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WIN! Moncton says no to fracking in Turtle Creek watershed

The Canadian Press reports that, “City council in Moncton wants the New Brunswick government to protect the city’s drinking water by not allowing a controversial method of extracting natural gas. The city is worried about the potential impact on its regional water source. Council has passed a resolution requesting that no exemptions for oil and gas exploration or drilling in or around the Turtle Creek watershed be granted by the province.”

In a CBC radio interview on October 25, I stated that, “Sackville recently voted to deny a mining company the rights to conduct seismic testing on town-owned land in the Sackville basin due to concerns about fracking. We would ask Moncton to look to Sackville as an example.” Additionally, Atlantic regional organizer Angela Giles contacted Moncton councillors before yesterday’s vote to encourage them to support a ban on fracking within Moncton city limits.

The Times & Transcript adds that, “The City of Moncton doesn’t want anyone drilling for oil or natural gas within the Turtle Creek watershed, which supplies the region’s drinking water. Watersheds are protected by the provincial government, so city council is asking the province to not allow any oil or gas drilling in, or even near, the watershed that supplies drinking water to more than 120,000 Metro Moncton residents. The resolution, proposed by Councillor Paul Pellerin, passed unanimously during last night’s city council meeting.”

“Provincial legislation does not allow for oil and gas exploration in a watershed such as Turtle Creek. However, the province does have the right to grant exemptions to that rule. The resolution, seconded by Coun. Daniel Bourgeois, specifically asks the province to not grant any exemptions.”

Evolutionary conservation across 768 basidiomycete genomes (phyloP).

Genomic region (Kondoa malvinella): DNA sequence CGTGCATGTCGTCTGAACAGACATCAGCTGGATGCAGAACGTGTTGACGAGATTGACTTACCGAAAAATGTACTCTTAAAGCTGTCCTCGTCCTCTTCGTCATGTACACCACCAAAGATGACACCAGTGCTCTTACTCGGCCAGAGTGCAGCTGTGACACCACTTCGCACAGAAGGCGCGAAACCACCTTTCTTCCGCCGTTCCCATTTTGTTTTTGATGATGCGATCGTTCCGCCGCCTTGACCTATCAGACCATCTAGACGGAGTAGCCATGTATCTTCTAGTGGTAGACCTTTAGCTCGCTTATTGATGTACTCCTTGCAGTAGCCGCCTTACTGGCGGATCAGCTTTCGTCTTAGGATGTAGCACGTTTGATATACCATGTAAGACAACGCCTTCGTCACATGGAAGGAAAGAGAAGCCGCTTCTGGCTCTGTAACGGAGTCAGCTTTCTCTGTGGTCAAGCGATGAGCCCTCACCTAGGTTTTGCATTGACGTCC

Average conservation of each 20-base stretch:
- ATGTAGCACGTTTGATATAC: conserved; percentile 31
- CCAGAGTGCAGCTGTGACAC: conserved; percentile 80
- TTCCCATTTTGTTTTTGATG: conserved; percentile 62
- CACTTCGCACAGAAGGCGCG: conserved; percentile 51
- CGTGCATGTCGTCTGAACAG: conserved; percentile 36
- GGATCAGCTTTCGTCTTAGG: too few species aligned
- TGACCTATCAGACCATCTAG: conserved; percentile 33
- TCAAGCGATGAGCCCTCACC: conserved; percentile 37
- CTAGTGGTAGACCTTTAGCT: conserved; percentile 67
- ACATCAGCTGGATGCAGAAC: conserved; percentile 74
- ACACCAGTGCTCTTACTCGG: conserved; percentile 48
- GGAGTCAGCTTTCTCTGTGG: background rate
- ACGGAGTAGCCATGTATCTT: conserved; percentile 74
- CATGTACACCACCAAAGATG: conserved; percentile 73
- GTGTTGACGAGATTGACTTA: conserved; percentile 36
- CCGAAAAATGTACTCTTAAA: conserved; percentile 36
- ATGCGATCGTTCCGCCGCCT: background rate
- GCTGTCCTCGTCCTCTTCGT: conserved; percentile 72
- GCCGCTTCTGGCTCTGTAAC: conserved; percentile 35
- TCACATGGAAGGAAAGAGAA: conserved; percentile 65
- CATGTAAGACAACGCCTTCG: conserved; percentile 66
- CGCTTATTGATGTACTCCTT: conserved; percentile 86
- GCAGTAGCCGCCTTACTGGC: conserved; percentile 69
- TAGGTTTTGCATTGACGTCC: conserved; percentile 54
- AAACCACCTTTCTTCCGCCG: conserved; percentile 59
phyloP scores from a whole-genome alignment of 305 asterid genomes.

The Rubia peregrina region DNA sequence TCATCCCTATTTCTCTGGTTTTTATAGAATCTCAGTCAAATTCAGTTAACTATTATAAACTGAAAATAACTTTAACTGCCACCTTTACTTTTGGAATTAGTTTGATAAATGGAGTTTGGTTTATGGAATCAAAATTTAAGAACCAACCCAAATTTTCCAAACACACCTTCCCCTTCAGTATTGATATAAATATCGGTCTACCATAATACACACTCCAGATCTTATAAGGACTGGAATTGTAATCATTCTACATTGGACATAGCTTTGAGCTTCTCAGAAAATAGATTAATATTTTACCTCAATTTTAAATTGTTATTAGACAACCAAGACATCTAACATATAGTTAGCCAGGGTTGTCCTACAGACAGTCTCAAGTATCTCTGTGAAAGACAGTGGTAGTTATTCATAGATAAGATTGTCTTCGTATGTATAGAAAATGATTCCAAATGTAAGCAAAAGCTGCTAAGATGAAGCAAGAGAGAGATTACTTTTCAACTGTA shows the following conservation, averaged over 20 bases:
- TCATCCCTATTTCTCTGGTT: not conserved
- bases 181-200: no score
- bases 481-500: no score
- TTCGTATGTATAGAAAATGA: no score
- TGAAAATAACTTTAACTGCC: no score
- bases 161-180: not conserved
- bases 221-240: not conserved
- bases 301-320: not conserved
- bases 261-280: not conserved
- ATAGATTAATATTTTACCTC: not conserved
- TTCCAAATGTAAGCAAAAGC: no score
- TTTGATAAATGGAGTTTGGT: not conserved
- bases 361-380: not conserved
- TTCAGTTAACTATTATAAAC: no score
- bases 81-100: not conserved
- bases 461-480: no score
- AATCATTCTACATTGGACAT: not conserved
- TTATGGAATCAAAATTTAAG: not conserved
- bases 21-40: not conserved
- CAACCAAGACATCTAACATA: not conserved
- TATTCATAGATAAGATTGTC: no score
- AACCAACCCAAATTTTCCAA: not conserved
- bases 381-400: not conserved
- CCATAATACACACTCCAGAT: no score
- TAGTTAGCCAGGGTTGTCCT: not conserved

“It was Pellerin who discovered the city was selling municipal water to a trucking company that was in turn delivering it to large-scale gas explorations east of Sussex, where a controversial process known as fracking is used. Some of the measures that will be recommended by the committee, Pellerin said, include restrictions on what city water can be used for and geographical restrictions on where any water sold can be used. City council can expect to have those recommendations and possibly more pertaining to the sale and use of Moncton’s water early in the new year.”

And the CBC reports that, “Moncton council expressed concerns recently about whether it should sell water from its reservoir to a company that is mining in the Elgin area. The water is being used by Apache Canada in a contentious mining process called hydraulic fracturing, also known as fracking, at its mine in the Elgin area. …As many as eight tanker trucks are leaving Moncton each day full of water that is destined for the Elgin area. The Council of Canadians have encouraged the city to halt its bulk water sales. Coun. Paul Pellerin said the city must stop selling its water to the mining company in the future.”

As noted in the CBC report above, the Council of Canadians has been demanding that Moncton stop selling its drinking water to Apache Canada, a US-owned mining company, for hydraulic fracturing testing in the Frederick Brook formation in the Elgin area in southern New Brunswick. This past Friday we sent an open letter to the mayor and all members of city council calling on them to stop selling water for fracking and asking for fuller public debate on these issues. Read the letter here.

The news reports can be read at http://www.winnipegfreepress.com/greenpage/environment/moncton-council-urges-nb-government-to-prevent-natural-gas-fracking-108297394.html, http://timestranscript.canadaeast.com/front/article/1310072, and http://www.cbc.ca/canada/new-brunswick/story/2010/11/16/nb-moncton-mining-turtle-creek-concerns-559.html#ixzz15S4IP3Fu.

For campaign blogs on the Moncton situation, please go to http://canadians.org/campaignblog/?s=moncton+%2B+fracking.